“But one thing I must tell you: you must not wash, comb, or trim yourself, or cut your hair or nails, or wipe the water from your eyes for seven years.”

Devil's Sooty Brother Collage

I recently had the pleasure to collage a selection of images from the Grimms’ Tale “The Devil’s Sooty Brother” for Robert Bly’s new book More Than True: The Wisdom of Fairy Tales. This is a less-frequently pictured story, so I had to do a good bit of investigating to find source material for my repiction. I ended up finding images from Otto Ubbelohde (including the flames above), powerful pictures from Albert Weisgerber, Philipp Grot Johann, Franz Stassen, and, maybe most dynamically, from Gustaf Tenggren.

Devil's Sooty Brother by Alfred Tenggren

Gustaf Tenggren made this beautiful illustration for the tale in his 1922 Swedish collection of the Grimms’ Tales, which went on to be published in German the following year. Notably, Tenggren later immigrated to America and went to work for Walt Disney, where he was a chief illustrator for Snow White and the Seven Dwarfs. You can compare his work for the 1922 illustrated collection with the 1937 movie in the two images below. In the third image, published in the 1955 Little Golden Book Snow White and Rose Red, you can see Tenggren developed his style even further.

Snow White by Gustaf Tenggren

Disney's Snow White by Gustaf Tenggren

Tenggren's Snow White and Rose Red

With that, I turn to “The Devil’s Sooty Brother,” as collected and retold by Wilhelm and Jacob Grimm. In this story, a soldier journeys to the underworld where he earns a living and learns to make music. And, as Robert Bly notes, “When we learn how to play the musical instrument of our body . . . [is] when the man who left the tears in his eyes so he would remember his own grief, the underworld worker, the citizen who now has to forge his own life, gains the entire kingdom.”

The Devil’s Sooty Brother

A disbanded soldier had nothing to live on, and did not know how to get on. So he went out into the forest, and when he had walked for a short time, he met a little man. The little man, who was actually the devil, said to him, “What ails you? You seem so very sad.”

The soldier replied, “I am hungry, but have no money.”

The devil said, “If you will hire yourself to me, and be my servant, you shall have enough for all your life. You shall serve me for seven years, and after that you will again be free. But one thing I must tell you: you must not wash, comb, or trim yourself, or cut your hair or nails, or wipe the water from your eyes that whole time.”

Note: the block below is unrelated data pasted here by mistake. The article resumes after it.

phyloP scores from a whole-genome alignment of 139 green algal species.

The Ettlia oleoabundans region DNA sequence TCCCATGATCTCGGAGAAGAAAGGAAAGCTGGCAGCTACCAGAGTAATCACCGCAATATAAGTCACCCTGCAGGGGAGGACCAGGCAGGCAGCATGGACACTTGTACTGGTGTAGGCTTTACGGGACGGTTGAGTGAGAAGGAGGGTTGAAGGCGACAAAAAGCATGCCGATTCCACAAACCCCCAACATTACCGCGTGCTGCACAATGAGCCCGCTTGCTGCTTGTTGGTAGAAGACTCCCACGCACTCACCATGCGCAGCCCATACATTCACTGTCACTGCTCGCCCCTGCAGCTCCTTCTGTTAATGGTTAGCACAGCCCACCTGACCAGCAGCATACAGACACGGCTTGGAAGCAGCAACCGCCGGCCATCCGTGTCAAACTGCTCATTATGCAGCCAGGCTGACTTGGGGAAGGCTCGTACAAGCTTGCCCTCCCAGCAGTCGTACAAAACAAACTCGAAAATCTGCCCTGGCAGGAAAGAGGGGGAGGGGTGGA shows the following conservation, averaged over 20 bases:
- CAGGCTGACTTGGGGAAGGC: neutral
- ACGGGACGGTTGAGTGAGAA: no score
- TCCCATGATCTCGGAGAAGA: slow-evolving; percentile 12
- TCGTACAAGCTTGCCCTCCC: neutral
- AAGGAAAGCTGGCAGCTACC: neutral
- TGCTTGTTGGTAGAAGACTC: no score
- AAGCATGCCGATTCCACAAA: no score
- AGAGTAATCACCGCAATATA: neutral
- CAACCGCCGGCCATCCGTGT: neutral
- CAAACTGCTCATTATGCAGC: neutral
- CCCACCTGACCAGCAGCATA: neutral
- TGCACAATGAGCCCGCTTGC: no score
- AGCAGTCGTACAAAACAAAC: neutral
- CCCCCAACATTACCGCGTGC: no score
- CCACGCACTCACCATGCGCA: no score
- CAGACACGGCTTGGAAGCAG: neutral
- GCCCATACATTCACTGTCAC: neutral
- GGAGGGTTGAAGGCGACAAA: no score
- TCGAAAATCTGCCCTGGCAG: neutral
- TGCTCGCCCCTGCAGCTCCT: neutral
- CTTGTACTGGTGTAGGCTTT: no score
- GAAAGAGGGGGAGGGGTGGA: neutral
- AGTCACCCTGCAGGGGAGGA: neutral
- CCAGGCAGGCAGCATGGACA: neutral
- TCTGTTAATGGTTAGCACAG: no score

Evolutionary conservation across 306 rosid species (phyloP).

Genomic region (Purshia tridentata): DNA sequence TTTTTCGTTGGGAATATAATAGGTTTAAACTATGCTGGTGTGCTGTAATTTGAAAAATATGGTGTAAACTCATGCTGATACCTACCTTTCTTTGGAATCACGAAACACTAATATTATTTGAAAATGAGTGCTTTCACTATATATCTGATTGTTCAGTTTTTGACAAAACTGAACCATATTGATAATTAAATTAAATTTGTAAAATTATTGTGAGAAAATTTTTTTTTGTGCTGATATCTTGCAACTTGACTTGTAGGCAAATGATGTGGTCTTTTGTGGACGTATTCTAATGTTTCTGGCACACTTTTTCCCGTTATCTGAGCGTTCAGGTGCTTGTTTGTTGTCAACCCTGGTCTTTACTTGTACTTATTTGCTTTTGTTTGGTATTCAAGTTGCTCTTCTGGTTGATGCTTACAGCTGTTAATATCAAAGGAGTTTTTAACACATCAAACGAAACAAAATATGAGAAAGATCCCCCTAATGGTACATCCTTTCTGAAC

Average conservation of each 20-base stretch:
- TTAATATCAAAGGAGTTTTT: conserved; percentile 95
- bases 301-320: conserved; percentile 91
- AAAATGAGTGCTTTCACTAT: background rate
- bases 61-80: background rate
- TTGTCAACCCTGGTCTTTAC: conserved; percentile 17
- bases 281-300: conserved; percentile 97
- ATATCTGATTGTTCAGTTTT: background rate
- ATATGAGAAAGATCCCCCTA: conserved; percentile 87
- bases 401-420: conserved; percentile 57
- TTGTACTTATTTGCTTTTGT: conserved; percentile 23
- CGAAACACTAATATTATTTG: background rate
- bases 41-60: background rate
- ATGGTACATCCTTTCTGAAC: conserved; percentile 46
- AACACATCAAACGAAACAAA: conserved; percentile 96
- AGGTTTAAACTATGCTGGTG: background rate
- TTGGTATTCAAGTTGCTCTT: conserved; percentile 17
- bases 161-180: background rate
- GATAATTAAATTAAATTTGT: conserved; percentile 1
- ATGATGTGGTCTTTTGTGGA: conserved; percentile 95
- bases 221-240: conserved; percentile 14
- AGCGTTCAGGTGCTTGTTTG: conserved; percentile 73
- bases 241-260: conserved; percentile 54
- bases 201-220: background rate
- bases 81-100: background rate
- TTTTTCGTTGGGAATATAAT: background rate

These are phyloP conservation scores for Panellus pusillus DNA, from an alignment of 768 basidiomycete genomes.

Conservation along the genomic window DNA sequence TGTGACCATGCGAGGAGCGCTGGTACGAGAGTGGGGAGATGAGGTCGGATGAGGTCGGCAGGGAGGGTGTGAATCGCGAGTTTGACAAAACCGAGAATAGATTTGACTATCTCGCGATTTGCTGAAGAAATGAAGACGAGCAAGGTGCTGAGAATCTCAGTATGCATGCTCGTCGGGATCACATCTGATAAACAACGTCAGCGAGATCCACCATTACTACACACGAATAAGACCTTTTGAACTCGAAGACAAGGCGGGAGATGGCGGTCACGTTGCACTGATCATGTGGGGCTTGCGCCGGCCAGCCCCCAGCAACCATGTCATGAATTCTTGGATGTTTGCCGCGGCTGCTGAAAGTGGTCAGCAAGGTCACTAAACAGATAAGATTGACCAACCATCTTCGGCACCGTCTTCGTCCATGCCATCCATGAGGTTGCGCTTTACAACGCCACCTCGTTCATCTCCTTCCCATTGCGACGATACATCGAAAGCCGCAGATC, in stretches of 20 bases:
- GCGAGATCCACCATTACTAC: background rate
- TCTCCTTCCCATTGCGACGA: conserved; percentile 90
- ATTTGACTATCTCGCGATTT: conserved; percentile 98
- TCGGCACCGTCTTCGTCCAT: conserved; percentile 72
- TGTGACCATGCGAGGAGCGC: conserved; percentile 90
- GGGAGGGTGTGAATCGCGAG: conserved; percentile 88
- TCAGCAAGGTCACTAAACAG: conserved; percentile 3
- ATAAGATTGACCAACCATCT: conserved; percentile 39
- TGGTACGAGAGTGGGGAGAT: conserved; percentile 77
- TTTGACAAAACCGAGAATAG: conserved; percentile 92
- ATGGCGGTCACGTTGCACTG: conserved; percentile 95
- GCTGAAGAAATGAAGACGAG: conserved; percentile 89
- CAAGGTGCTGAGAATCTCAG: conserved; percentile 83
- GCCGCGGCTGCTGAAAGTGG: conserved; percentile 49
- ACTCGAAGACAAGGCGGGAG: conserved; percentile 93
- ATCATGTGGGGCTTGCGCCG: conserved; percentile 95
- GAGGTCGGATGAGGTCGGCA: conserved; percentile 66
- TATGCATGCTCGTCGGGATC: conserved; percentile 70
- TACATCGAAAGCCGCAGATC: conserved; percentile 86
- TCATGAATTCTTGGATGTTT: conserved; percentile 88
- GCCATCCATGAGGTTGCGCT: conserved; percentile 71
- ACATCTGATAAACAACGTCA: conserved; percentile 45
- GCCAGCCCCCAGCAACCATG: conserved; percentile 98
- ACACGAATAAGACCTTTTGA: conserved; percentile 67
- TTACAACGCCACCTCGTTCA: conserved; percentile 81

The soldier said, “All right, if there is no helping it.” He went off with the little man, who straightaway led him down into hell. The devil told the soldier what he had to do: he was to poke the fire under the kettles where the hell-broth was stewing, keep the house clean, drive all the sweepings behind the doors, and see that everything was in order. If he even once peeped into the kettles, however, it would go badly for him. The soldier said, “Good, I will take care.”

The old devil went out again on his wanderings, and the soldier entered upon his new duties, made the fire, and swept the dirt well behind the doors, just as he had been bidden. When the devil came back again, he looked to see if all had been done, appeared satisfied, and went forth a second time. The soldier now took a good look on every side. The kettles were standing all around hell with a mighty fire below them, and inside they were boiling and sputtering. He would have given anything to look inside them, if the devil had not so particularly forbidden him. At last, he could no longer restrain himself. He raised the lid of the first kettle slightly, peeped in, and there he saw his former corporal.

“Aha, old bird!” he said, “I meet you here? You once had me in your power, but now I have you,” and he quickly let the lid fall, poked the fire, and added a fresh log. After that, he went to the second kettle, raised its lid a little, and peeped in: his former ensign was in that one. “Aha, old bird, so I find you here! You once had me in your power, now I have you.” He closed the lid, and fetched another log to make it especially hot. Then he wanted to see who might be sitting up in the third kettle and it was actually his general. “Aha, old bird, I meet you here? Once you had me in your power, but now I have you.” And he fetched the bellows and made hell-fire blaze away under him.